The seven years Helen Mackay spent leading the In-House Lawyers Association of New Zealand (ILANZ) has given her a first-hand look at what in-house teams need the most.
On the job, several general counsel sought advice on the best models for their legal teams and asked for help finding talented in-house lawyers for their teams at short notice. She also encountered many in-house lawyers who were looking for flexible legal opportunities.
Her work at ILANZ – which also focused a lot on the strategy and performance of in-house teams and the development of leading practices – and her two decades’ worth of experience in different in-house teams in New Zealand and the UK, has led her to establish Juno Legal
, which is now on a mission to elevate in-house teams across the country.
“I got to understand what it is that distinguishes a high-functioning legal team. There are common factors across them all, but these teams are also all driven by the unique DNA of the organisations they serve,” Mackay says. “What I’m really focused on is bringing that knowledge to the profession and helping to enhance the capability and standing of all in-house legal teams.”
The model the firm uses is well-established outside of the country. But in NZ, Juno Legal is one of the first.
“We see it as a hybrid between an in-house legal team and a traditional external law firm, and it complements both of those models. Having a helicopter view across the in-house profession means we know how the landscape is changing and what the in-house legal innovators are doing,” Mackay says.
Juno Legal is focused on three service offerings at the moment: legal resourcing, in-house legal team strategy, and legal technology.
Mackay says that most legal teams are resourced just for business as usual. Large projects or key personnel gaps can quickly overrun these teams, which is where Mackay and her team come in to find the best support clients need on short notice.
“Smaller companies may not justify having a full-time in-house lawyer, but welcome having a dedicated lawyer one or two days per week or someone to do a comprehensive review of their legal risk,” Mackay says.
In addition to helping in-house teams when staffing support is needed, Juno Legal also helps improve the structure, operations, and practices of in-house teams. Through its legal technology service, the firm also helps teams use technology better, which is more complex than just recommending clients buy new pieces of software.
The firm’s legal technology service is led by Matt Farrington, an experienced in-house lawyer who has a master’s degree in IT law and e-commerce. Farrington doesn't advocate the use of technology for the sake of technology, Mackay says.
“Sometimes organisations might need training and support to use existing technology better,” she says. “We’re not technology vendors. We don’t come in and try and push any particular software. Our role is to understand what you’re trying to achieve and how technology can help you do that – whether it’s technology you currently have, or if there’s something out there that would deliver a better outcome.”
With this suite of services, Juno Legal is growing fast. Apart from Mackay, who is the director and lead consultant with in-house teams on strategy and performance, and Farrington, who leads the technology service, the firm also has Marissa Flowerday and Jenny Spillane. Flowerday was previously head of legal at TradeMe, while Spillane is a senior commercial lawyer with company secretarial and compliance expertise.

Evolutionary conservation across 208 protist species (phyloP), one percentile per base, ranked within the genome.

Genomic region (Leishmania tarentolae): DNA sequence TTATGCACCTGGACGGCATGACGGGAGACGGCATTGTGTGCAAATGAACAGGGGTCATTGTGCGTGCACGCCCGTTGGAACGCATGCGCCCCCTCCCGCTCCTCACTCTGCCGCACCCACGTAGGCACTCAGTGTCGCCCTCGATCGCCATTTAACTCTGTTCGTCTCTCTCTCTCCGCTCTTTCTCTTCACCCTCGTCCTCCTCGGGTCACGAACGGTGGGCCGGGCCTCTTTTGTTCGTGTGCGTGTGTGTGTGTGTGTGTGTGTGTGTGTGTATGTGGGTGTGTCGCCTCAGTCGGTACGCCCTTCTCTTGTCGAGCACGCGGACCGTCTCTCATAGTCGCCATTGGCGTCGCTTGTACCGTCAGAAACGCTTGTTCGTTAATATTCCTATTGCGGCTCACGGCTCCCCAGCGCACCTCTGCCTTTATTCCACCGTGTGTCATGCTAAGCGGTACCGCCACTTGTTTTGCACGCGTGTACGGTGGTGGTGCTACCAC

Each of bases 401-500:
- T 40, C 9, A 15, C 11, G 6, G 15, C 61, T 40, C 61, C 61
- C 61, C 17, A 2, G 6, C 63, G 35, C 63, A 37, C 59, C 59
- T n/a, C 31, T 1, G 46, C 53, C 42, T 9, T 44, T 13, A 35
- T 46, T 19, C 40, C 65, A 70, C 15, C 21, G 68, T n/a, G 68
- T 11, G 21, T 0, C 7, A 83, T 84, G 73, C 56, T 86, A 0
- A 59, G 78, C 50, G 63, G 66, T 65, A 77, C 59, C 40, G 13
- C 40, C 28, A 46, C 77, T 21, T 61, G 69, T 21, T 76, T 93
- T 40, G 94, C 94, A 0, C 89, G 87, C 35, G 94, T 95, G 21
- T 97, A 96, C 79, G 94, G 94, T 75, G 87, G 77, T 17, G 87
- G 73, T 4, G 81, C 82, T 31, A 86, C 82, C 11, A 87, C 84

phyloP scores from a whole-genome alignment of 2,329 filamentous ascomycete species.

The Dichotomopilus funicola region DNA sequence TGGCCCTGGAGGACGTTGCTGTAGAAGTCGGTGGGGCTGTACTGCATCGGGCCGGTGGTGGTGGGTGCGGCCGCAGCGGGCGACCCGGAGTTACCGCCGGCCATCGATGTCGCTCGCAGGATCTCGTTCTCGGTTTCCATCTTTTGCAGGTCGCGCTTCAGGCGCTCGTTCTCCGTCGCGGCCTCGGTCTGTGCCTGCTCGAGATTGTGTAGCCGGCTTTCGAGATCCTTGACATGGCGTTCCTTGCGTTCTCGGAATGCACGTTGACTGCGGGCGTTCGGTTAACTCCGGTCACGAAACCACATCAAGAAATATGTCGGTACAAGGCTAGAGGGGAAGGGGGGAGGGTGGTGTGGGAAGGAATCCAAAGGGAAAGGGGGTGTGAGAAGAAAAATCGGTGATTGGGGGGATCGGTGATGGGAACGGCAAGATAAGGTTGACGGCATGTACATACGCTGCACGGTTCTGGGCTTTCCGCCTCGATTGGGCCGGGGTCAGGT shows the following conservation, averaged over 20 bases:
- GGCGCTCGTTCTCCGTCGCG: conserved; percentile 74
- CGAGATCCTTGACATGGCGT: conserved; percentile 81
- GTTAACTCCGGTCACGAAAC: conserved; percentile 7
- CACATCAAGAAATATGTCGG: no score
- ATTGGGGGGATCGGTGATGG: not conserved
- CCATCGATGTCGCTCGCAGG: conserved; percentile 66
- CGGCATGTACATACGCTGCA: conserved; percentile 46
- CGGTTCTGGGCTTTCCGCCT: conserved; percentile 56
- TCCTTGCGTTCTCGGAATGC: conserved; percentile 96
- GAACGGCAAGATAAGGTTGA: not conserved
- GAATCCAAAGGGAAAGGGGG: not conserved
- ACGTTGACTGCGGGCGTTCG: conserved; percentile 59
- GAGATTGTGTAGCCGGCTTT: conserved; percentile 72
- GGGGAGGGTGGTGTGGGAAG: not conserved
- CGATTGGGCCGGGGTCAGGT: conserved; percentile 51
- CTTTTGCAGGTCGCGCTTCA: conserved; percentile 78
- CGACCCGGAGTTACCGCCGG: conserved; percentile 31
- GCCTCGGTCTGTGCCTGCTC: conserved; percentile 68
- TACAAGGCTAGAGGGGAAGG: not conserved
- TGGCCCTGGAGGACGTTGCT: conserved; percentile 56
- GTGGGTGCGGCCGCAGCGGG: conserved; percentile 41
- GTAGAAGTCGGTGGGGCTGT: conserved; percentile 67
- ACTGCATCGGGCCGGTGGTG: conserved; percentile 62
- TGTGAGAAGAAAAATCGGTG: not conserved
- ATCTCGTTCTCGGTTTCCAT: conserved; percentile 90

The team, which has a strong talent bench of lawyers available to step in at any time, will also be adding several more high-profile former general counsel in the next few months to provide senior strategic and project expertise, Mackay says. In the next six months, Juno Legal plans to refine its offering and continue to build its knowledge base in the NZ market.
The firm is set on enhancing strategy and performance of as many in-house teams in the country as possible and on creating more flexible career pathways for Kiwi lawyers. It’s also focused on continuing to learn from the start-up culture and making sure it practice what it preaches.
“We are taking lessons from the innovation sector and have built the firm as a lean start-up, not as a traditional law firm. We make sure that everything that we advise our clients in terms of strategy, performance and technology use, we’re applying to ourselves as well and being very disciplined,” Mackay says.
The response so far has been fantastic, Mackay says. In-house teams, general counsel, and the rest of the legal profession have been incredibly welcoming and warm towards the startup.
“We’ve been contacted by prospective clients from our current networks and through word-of-mouth, which is great because they’re obviously hearing what we’re offering and it's what they need,” she says. “Several general counsel who used to consult me from time-to-time in my former role have jumped at the opportunity for me come in and work with them at a much deeper level.
“The firms used to frequently provide seconded resources into legal teams, but they tell us they’re finding these services harder to provide. The big firms are focused on efficiency and are running leaner models. And so sometimes when they can’t meet their clients' needs, they kindly refer their clients to us and we’re able to help,” she adds.
It appears the legal community is backing the nascent start-up and wants it to achieve its lofty goal. One top general counsel summed it up nicely, according to Mackay, when she was told: “a rising tide floats all boats.”
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